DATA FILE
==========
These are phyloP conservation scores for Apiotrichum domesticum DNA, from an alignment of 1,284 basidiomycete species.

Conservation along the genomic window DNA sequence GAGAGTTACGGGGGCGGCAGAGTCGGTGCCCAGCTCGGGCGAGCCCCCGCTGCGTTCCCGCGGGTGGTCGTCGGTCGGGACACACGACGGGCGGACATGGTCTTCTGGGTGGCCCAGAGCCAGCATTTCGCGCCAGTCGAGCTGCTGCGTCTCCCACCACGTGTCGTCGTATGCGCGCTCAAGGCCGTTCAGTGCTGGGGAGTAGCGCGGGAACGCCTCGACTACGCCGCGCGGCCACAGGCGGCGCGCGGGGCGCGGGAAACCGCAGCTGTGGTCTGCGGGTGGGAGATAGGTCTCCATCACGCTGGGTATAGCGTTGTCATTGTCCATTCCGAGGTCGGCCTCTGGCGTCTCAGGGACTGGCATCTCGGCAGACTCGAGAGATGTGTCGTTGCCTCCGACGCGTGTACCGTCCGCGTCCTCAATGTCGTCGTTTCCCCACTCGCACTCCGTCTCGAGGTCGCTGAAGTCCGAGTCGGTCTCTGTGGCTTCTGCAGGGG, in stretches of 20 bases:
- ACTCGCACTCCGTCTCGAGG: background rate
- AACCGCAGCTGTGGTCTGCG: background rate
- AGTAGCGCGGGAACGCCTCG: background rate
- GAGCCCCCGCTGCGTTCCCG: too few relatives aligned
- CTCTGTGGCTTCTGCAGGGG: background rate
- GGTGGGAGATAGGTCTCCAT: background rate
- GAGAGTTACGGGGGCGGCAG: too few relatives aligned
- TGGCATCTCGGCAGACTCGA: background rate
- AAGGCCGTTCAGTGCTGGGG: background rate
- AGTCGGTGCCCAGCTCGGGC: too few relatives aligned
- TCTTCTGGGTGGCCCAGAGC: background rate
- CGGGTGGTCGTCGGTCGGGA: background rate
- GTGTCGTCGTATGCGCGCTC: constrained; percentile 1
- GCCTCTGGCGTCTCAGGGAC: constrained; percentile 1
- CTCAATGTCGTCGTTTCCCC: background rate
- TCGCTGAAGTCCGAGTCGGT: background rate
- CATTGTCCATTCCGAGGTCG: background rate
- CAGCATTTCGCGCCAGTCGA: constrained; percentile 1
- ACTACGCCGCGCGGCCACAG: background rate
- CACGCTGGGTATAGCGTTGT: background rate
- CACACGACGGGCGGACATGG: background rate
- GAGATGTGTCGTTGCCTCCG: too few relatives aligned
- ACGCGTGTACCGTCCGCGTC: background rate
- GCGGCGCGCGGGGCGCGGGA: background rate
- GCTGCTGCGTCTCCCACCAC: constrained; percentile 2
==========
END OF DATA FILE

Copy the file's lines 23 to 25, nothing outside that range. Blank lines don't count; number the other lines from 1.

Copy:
- CACACGACGGGCGGACATGG: background rate
- GAGATGTGTCGTTGCCTCCG: too few relatives aligned
- ACGCGTGTACCGTCCGCGTC: background rate